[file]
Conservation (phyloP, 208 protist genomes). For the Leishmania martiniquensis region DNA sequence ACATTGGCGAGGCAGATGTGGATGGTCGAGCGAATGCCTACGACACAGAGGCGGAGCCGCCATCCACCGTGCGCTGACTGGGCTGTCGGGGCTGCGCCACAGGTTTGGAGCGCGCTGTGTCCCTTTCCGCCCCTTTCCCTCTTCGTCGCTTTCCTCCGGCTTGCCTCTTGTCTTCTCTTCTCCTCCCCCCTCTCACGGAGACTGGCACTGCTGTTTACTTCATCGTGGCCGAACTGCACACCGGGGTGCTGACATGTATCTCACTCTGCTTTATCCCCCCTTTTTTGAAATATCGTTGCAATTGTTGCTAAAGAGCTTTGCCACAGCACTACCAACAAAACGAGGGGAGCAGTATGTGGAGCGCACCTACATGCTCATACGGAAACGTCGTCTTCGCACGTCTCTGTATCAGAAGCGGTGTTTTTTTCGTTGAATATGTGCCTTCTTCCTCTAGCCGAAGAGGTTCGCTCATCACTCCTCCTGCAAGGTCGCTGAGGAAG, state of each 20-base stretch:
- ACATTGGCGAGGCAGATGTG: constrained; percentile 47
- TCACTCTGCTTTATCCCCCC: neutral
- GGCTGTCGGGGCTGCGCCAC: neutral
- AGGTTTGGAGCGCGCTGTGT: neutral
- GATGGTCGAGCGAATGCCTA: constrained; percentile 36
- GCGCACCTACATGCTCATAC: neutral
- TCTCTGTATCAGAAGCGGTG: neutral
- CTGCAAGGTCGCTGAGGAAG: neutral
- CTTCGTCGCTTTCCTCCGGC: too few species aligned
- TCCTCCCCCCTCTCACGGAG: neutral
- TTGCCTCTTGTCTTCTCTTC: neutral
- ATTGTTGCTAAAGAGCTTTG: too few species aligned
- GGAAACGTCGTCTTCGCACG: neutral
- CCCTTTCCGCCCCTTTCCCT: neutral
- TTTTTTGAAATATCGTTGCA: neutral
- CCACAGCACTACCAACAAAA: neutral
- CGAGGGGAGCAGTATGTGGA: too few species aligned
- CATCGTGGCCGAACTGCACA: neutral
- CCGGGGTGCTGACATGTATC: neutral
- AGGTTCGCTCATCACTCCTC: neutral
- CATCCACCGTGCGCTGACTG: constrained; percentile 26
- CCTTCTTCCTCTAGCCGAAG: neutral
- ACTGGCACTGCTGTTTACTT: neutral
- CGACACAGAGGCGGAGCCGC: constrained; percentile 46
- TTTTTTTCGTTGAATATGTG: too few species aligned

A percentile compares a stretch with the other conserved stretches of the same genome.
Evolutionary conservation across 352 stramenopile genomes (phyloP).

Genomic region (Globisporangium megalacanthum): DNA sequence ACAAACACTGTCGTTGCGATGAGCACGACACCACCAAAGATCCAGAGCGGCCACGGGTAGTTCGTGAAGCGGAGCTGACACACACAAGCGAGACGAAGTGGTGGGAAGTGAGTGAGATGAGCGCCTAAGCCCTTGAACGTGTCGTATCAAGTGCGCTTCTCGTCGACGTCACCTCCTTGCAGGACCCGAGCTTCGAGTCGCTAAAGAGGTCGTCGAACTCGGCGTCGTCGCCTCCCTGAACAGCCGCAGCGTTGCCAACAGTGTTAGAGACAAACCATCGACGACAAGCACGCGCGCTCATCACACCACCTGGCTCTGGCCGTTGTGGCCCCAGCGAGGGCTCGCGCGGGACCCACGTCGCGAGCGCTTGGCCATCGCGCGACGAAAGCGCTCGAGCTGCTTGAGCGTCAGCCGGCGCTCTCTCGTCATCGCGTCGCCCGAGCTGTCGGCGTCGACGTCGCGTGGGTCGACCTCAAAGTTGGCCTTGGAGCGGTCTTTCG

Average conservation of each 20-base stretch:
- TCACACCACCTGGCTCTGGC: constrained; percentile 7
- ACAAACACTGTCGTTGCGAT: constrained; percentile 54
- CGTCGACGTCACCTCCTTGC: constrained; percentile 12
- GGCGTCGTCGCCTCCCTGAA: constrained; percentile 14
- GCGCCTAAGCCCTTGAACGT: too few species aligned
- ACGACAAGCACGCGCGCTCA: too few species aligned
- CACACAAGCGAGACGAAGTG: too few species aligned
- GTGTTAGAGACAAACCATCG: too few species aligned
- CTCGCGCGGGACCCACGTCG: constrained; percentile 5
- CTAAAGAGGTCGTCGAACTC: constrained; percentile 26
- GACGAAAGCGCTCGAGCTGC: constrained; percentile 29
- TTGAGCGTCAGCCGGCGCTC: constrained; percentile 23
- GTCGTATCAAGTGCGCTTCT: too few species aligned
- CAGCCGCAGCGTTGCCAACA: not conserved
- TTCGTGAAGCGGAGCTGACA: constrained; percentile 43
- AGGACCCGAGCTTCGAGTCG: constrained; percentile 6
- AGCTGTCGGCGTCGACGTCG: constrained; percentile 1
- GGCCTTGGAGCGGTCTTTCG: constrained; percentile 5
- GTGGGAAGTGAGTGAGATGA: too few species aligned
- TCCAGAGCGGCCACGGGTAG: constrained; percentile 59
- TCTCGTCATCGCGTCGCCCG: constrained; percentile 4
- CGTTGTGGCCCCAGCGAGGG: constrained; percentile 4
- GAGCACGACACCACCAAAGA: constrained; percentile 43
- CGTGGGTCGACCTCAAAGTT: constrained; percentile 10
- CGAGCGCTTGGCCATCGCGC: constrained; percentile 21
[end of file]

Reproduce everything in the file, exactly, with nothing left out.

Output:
Conservation (phyloP, 208 protist genomes). For the Leishmania martiniquensis region DNA sequence ACATTGGCGAGGCAGATGTGGATGGTCGAGCGAATGCCTACGACACAGAGGCGGAGCCGCCATCCACCGTGCGCTGACTGGGCTGTCGGGGCTGCGCCACAGGTTTGGAGCGCGCTGTGTCCCTTTCCGCCCCTTTCCCTCTTCGTCGCTTTCCTCCGGCTTGCCTCTTGTCTTCTCTTCTCCTCCCCCCTCTCACGGAGACTGGCACTGCTGTTTACTTCATCGTGGCCGAACTGCACACCGGGGTGCTGACATGTATCTCACTCTGCTTTATCCCCCCTTTTTTGAAATATCGTTGCAATTGTTGCTAAAGAGCTTTGCCACAGCACTACCAACAAAACGAGGGGAGCAGTATGTGGAGCGCACCTACATGCTCATACGGAAACGTCGTCTTCGCACGTCTCTGTATCAGAAGCGGTGTTTTTTTCGTTGAATATGTGCCTTCTTCCTCTAGCCGAAGAGGTTCGCTCATCACTCCTCCTGCAAGGTCGCTGAGGAAG, state of each 20-base stretch:
- ACATTGGCGAGGCAGATGTG: constrained; percentile 47
- TCACTCTGCTTTATCCCCCC: neutral
- GGCTGTCGGGGCTGCGCCAC: neutral
- AGGTTTGGAGCGCGCTGTGT: neutral
- GATGGTCGAGCGAATGCCTA: constrained; percentile 36
- GCGCACCTACATGCTCATAC: neutral
- TCTCTGTATCAGAAGCGGTG: neutral
- CTGCAAGGTCGCTGAGGAAG: neutral
- CTTCGTCGCTTTCCTCCGGC: too few species aligned
- TCCTCCCCCCTCTCACGGAG: neutral
- TTGCCTCTTGTCTTCTCTTC: neutral
- ATTGTTGCTAAAGAGCTTTG: too few species aligned
- GGAAACGTCGTCTTCGCACG: neutral
- CCCTTTCCGCCCCTTTCCCT: neutral
- TTTTTTGAAATATCGTTGCA: neutral
- CCACAGCACTACCAACAAAA: neutral
- CGAGGGGAGCAGTATGTGGA: too few species aligned
- CATCGTGGCCGAACTGCACA: neutral
- CCGGGGTGCTGACATGTATC: neutral
- AGGTTCGCTCATCACTCCTC: neutral
- CATCCACCGTGCGCTGACTG: constrained; percentile 26
- CCTTCTTCCTCTAGCCGAAG: neutral
- ACTGGCACTGCTGTTTACTT: neutral
- CGACACAGAGGCGGAGCCGC: constrained; percentile 46
- TTTTTTTCGTTGAATATGTG: too few species aligned

A percentile compares a stretch with the other conserved stretches of the same genome.
Evolutionary conservation across 352 stramenopile genomes (phyloP).

Genomic region (Globisporangium megalacanthum): DNA sequence ACAAACACTGTCGTTGCGATGAGCACGACACCACCAAAGATCCAGAGCGGCCACGGGTAGTTCGTGAAGCGGAGCTGACACACACAAGCGAGACGAAGTGGTGGGAAGTGAGTGAGATGAGCGCCTAAGCCCTTGAACGTGTCGTATCAAGTGCGCTTCTCGTCGACGTCACCTCCTTGCAGGACCCGAGCTTCGAGTCGCTAAAGAGGTCGTCGAACTCGGCGTCGTCGCCTCCCTGAACAGCCGCAGCGTTGCCAACAGTGTTAGAGACAAACCATCGACGACAAGCACGCGCGCTCATCACACCACCTGGCTCTGGCCGTTGTGGCCCCAGCGAGGGCTCGCGCGGGACCCACGTCGCGAGCGCTTGGCCATCGCGCGACGAAAGCGCTCGAGCTGCTTGAGCGTCAGCCGGCGCTCTCTCGTCATCGCGTCGCCCGAGCTGTCGGCGTCGACGTCGCGTGGGTCGACCTCAAAGTTGGCCTTGGAGCGGTCTTTCG

Average conservation of each 20-base stretch:
- TCACACCACCTGGCTCTGGC: constrained; percentile 7
- ACAAACACTGTCGTTGCGAT: constrained; percentile 54
- CGTCGACGTCACCTCCTTGC: constrained; percentile 12
- GGCGTCGTCGCCTCCCTGAA: constrained; percentile 14
- GCGCCTAAGCCCTTGAACGT: too few species aligned
- ACGACAAGCACGCGCGCTCA: too few species aligned
- CACACAAGCGAGACGAAGTG: too few species aligned
- GTGTTAGAGACAAACCATCG: too few species aligned
- CTCGCGCGGGACCCACGTCG: constrained; percentile 5
- CTAAAGAGGTCGTCGAACTC: constrained; percentile 26
- GACGAAAGCGCTCGAGCTGC: constrained; percentile 29
- TTGAGCGTCAGCCGGCGCTC: constrained; percentile 23
- GTCGTATCAAGTGCGCTTCT: too few species aligned
- CAGCCGCAGCGTTGCCAACA: not conserved
- TTCGTGAAGCGGAGCTGACA: constrained; percentile 43
- AGGACCCGAGCTTCGAGTCG: constrained; percentile 6
- AGCTGTCGGCGTCGACGTCG: constrained; percentile 1
- GGCCTTGGAGCGGTCTTTCG: constrained; percentile 5
- GTGGGAAGTGAGTGAGATGA: too few species aligned
- TCCAGAGCGGCCACGGGTAG: constrained; percentile 59
- TCTCGTCATCGCGTCGCCCG: constrained; percentile 4
- CGTTGTGGCCCCAGCGAGGG: constrained; percentile 4
- GAGCACGACACCACCAAAGA: constrained; percentile 43
- CGTGGGTCGACCTCAAAGTT: constrained; percentile 10
- CGAGCGCTTGGCCATCGCGC: constrained; percentile 21